Suspension (Photography courtesy of Benjamin Boerries)

Expression 

As already mentioned above, WolfRope comes from the BDSM scene. Over the years he had noticed that something was always missing. 

Today he knows that it was the closeness and intensity, the truly touching of the soul of my counterpart.

“With my first steps in Shibari I was overwhelmed by the depths that I could reach with ropes in a session with my rope partner”.

The difference between Japanese and Western Shibari

One big difference is the Shibari teaching system. 

“My experience is that in the Western world we take the first steps towards shibari in workshops. Here we expect as much input as possible for our invested money and approach the teacher more offensively”. 

In comparison, this was practiced differently for a long time in Japan. Wherein only selected students could watch the master tying up his model. 

Today, the teaching method in Japan is changing somewhat to be more appealing to a western audience.

“When it comes to bondage itself, I have observed that in Japan, much more than in Germany that the model’s shame, exposure and dirty talk are played with.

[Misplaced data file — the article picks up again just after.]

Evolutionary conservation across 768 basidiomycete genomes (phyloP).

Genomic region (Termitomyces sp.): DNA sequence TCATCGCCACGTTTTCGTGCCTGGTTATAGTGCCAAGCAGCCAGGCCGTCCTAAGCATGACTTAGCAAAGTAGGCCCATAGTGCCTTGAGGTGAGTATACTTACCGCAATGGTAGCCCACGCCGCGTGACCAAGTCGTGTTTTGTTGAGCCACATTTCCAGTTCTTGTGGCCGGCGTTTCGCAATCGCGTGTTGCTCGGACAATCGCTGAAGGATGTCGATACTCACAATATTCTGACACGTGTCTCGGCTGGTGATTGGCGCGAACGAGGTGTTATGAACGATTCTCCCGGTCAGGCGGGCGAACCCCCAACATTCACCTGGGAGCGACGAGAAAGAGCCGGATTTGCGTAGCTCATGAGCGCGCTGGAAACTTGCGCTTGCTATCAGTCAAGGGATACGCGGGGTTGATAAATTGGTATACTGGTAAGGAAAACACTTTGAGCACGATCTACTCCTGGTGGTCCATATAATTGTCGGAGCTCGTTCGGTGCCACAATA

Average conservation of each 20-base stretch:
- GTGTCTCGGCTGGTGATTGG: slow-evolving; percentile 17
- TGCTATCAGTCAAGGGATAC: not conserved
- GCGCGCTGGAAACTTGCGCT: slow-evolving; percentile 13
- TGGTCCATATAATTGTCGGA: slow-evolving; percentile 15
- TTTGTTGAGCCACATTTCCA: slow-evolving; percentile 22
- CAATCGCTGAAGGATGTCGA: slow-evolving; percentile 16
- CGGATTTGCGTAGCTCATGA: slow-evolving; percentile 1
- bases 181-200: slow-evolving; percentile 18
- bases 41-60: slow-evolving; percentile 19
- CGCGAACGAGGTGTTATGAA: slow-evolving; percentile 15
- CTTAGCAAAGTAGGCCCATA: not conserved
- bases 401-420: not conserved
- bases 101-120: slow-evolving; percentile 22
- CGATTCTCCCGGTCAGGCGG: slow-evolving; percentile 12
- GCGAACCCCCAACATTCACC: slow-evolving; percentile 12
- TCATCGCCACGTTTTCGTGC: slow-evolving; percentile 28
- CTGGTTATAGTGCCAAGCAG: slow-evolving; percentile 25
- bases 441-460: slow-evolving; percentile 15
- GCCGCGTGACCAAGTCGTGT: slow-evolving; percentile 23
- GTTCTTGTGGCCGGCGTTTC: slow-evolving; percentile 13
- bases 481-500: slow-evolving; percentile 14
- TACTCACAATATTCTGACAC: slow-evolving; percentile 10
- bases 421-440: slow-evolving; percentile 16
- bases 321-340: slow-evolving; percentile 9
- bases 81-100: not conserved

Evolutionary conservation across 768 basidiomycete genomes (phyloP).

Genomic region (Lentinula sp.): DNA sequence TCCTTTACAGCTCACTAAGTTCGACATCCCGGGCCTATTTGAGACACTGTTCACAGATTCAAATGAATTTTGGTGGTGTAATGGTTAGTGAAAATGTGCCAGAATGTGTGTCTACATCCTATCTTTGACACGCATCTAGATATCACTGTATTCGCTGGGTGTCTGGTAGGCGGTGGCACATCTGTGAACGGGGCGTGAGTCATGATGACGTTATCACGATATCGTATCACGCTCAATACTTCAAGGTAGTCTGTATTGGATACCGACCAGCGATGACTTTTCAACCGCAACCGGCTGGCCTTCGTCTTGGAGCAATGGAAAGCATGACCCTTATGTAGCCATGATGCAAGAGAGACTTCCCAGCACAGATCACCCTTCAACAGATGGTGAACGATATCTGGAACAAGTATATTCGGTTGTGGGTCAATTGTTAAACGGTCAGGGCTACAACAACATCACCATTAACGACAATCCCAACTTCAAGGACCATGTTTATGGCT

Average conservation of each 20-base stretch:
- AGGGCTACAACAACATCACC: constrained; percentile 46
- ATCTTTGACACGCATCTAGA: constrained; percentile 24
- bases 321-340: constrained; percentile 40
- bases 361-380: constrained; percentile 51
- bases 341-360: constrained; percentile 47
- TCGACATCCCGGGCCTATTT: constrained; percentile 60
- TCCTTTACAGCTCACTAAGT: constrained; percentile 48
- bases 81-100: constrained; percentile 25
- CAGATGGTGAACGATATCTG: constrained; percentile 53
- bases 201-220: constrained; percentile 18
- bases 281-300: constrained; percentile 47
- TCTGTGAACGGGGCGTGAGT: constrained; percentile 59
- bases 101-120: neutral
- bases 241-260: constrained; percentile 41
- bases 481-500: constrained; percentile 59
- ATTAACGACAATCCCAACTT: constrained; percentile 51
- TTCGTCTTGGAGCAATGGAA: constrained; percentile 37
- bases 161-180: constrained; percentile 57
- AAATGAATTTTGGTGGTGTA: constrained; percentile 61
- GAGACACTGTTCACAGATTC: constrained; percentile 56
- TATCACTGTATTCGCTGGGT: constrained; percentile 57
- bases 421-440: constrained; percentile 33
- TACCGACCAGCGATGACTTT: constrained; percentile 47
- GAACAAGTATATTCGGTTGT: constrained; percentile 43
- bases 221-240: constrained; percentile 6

I also, see that in western Shibari, security aspects are usually given a higher priority”.

Another observation of Wolf’s is that Shibari practiced in Japan is focused more on BDSM. In comparison, we can observe more and more art forms from western Shibari, including tantra Shibari, yoga Shibari. 

“This development is rather incomprehensible to Japanese riggers”.

Outdoor Shibari session (Photography courtesy of Benjamin Boerries)

Shibari or Kinbaku

Shibari is the Japanese term for binding. In the Western world, the term has become established for Japanese-oriented tying.

Kinbaku means tight binding (tight bondage) and is used in Japan as a term for tying people up.

Since WolfRope combines several styles and approaches of Shibari in his style of bondage, he has defined the following for himself to differentiate.

“Shibari for me refers to all practices where I am close to the rope partner. In other words, all techniques that have a lot to do with physical contact and dialogue.”